SCoR Talk

News

Friday, May 24, 2019, Issue 133

LGBT workers experience shockingly high levels of sexual harassment and assault

Seven out of 10 people who are lesbian, gay bisexual or transgender say that they have been sexually harassed at work. Twelve per cent of LGBT women report being seriously sexually assaulted or raped by colleagues.

The authors of the TUC’s ‘Sexual harassment of LGBT people in the workplace’ report claim that two-thirds of LGBT workers don’t report harassment to their employer.

LGBT women are:

  • more than twice as likely to report unwanted touching (35% of women compared to 16% per cent of men).
  • almost twice as likely to report experiencing sexual assault. (21% women, 12% men)
  • almost twice as likely to experience serious sexual assault or rape. (Women 12%, men 7%)

“Many of the incidents of sexual harassment that we were told about appeared to be linked to the sexualisation of LGBT identities and the misconception that these identities solely focus on sexual activity,” the authors said.

People influenced by these stereotypes see being lesbian, gay, bisexual or trans as an invitation to make sexualised comments, or to ask inappropriate questions about an LGBT person’s sex life, particularly if an individual is ‘out’.

Respondents described a range of longer-term impacts caused by their experience of sexual harassment at work. According to the survey, one in six people (16%) reported a negative effect on their mental health and a similar proportion left their job.

Fifty-seven per cent of those who hadn’t reported an incident said that this was because they thought there would be a negative impact on their relationships at work if they did. One in four had not reported because it would have revealed their sexual orientation and/or gender identity.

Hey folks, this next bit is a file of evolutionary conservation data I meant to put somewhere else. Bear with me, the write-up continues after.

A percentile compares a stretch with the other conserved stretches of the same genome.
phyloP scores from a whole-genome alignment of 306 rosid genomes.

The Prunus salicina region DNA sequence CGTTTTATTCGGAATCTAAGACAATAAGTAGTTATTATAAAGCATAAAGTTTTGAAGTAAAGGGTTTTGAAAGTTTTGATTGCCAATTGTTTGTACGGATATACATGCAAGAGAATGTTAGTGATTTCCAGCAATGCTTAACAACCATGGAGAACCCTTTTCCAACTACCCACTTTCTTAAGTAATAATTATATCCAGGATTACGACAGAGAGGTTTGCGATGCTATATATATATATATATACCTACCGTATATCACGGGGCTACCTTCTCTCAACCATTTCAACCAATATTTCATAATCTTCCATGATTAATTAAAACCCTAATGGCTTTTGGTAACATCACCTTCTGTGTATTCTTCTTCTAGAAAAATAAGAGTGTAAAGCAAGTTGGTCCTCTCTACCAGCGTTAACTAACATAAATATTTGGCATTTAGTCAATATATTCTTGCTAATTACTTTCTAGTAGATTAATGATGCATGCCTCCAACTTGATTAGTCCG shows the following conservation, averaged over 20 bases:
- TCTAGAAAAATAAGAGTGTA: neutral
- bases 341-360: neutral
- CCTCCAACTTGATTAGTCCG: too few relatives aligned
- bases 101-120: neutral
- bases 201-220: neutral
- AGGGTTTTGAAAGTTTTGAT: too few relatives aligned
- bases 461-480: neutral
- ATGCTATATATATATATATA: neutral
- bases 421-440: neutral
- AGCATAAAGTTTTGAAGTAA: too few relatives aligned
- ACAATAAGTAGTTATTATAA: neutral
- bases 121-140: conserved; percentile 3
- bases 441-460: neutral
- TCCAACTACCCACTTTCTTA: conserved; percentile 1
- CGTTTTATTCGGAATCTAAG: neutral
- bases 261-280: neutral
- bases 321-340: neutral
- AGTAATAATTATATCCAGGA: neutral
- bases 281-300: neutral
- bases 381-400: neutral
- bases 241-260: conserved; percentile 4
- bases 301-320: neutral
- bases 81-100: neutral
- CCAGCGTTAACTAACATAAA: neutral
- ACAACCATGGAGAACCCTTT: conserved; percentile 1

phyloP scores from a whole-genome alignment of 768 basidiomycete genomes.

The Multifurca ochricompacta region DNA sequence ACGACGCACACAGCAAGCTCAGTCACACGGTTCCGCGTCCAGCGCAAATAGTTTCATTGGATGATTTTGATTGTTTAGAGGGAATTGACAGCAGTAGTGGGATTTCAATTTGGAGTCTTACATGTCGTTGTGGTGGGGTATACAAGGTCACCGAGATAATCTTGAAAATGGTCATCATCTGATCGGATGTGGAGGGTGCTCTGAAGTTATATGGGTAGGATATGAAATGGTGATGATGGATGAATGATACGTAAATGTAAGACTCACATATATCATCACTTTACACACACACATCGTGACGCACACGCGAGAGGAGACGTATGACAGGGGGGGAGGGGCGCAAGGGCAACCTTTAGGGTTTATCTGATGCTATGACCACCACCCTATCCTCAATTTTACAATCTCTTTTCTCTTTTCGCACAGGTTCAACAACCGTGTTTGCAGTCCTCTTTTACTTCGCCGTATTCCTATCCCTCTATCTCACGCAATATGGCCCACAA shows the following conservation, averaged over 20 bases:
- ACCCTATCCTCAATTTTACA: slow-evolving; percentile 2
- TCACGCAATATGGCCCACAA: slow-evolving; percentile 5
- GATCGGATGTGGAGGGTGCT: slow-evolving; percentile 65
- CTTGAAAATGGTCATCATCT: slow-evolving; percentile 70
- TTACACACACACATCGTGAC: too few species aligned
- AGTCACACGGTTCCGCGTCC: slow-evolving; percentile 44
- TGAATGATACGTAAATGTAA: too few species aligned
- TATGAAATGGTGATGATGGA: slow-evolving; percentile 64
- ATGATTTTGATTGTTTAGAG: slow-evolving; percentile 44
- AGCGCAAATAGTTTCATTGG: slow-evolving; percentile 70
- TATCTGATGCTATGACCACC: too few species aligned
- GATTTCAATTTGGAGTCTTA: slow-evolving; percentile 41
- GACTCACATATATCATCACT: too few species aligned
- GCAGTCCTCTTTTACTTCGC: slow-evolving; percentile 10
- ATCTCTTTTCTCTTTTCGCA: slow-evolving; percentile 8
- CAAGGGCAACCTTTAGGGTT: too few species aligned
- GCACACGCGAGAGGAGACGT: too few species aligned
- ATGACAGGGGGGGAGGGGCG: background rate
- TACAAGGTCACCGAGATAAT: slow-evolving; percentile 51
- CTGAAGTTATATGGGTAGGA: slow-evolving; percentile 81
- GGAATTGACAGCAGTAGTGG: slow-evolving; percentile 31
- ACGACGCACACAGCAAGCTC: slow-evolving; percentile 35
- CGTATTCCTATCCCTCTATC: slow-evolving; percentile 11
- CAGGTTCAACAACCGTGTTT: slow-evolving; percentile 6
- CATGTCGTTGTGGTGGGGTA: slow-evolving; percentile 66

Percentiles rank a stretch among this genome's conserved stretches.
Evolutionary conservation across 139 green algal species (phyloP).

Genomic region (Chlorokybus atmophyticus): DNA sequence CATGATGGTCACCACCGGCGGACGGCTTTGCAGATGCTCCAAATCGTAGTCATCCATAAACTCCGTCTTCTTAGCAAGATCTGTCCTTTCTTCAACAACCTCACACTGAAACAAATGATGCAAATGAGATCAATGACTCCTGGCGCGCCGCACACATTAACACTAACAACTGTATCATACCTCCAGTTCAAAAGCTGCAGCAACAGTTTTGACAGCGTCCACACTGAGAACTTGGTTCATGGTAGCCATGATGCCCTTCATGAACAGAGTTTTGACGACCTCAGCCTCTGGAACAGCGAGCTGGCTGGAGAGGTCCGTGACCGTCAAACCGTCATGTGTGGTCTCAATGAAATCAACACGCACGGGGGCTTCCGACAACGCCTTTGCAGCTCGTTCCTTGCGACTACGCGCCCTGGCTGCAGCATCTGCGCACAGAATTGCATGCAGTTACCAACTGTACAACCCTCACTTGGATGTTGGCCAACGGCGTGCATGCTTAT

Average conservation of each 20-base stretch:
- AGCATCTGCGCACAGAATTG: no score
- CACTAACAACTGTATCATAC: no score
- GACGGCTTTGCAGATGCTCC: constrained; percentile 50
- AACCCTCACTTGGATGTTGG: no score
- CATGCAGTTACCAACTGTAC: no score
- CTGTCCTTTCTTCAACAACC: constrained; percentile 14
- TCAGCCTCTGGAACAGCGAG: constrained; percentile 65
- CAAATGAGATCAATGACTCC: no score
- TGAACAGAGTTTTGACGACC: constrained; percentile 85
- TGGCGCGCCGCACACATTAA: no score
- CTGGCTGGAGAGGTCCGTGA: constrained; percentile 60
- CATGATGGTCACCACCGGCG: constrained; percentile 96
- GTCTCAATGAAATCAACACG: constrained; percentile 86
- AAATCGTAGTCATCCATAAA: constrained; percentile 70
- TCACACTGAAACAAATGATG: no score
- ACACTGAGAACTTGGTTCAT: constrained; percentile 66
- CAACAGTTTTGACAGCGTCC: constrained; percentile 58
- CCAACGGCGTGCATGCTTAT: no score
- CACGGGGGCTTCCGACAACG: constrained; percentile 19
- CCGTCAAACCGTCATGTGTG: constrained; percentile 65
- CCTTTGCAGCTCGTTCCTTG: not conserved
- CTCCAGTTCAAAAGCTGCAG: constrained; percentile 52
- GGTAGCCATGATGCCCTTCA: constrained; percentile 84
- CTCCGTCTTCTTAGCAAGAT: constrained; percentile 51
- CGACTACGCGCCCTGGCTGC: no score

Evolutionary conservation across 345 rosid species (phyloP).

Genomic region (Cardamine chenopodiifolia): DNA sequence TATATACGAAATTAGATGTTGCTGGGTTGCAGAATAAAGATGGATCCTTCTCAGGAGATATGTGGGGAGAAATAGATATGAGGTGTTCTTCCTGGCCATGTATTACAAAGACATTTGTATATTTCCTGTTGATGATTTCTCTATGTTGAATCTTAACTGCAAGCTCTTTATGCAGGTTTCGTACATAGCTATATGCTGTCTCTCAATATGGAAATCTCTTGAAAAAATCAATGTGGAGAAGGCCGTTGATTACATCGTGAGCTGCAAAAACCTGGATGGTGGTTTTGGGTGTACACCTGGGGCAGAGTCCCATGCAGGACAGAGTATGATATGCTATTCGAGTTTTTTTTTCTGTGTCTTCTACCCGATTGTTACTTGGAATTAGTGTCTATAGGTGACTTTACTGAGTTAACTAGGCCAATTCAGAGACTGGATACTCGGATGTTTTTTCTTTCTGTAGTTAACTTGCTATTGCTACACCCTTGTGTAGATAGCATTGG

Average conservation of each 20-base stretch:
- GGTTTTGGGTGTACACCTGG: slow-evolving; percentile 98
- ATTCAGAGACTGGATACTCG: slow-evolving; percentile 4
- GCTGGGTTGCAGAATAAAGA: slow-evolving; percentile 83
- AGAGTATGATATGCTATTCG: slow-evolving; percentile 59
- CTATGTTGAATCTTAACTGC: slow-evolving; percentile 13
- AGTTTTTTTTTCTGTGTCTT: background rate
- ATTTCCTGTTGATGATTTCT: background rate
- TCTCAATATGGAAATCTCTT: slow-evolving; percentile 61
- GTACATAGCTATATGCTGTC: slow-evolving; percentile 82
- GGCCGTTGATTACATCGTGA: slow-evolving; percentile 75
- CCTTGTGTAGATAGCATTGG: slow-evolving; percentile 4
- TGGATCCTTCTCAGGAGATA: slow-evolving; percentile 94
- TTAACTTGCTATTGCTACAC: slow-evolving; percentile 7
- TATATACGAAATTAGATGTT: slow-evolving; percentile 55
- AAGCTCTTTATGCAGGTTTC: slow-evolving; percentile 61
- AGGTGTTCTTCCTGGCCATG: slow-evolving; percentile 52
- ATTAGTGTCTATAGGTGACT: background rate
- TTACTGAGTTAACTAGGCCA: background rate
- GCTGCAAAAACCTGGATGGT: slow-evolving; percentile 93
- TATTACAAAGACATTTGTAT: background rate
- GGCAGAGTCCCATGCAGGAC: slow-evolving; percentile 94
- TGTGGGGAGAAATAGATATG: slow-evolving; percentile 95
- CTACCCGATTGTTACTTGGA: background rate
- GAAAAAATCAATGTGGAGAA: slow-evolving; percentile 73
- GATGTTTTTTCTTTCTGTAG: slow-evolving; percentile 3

Peter Higgs, the officer for Equalise, the Society's equality and diversity network, said “This report makes for difficult reading with shocking levels of unwarranted and indefensible conduct being reported. Perhaps we shouldn’t be surprised coming as it does after several other insights into harassment and abuse such as the #MeToo and #HimToo campaigns.
 
“It is clear that this has to stop,” Peter continued. “We must work together to end this scourge and to help change the culture we live in to one of mutual tolerance and respect. The government has already announced that it will shortly be consulting on how existing laws can be strengthened and clarified and to ensure that employers fully understand their responsibility to protect staff.”
 
Equalise will study the report in detail and Peter says the Society will respond to the government consultation.

He said, “If any members have any information that would inform our response, or who wish to join in with Equalise’s work, the group can be contacted via email, or please contact me directly.”

Other stories in this issue…

Content tools

Printer-friendly version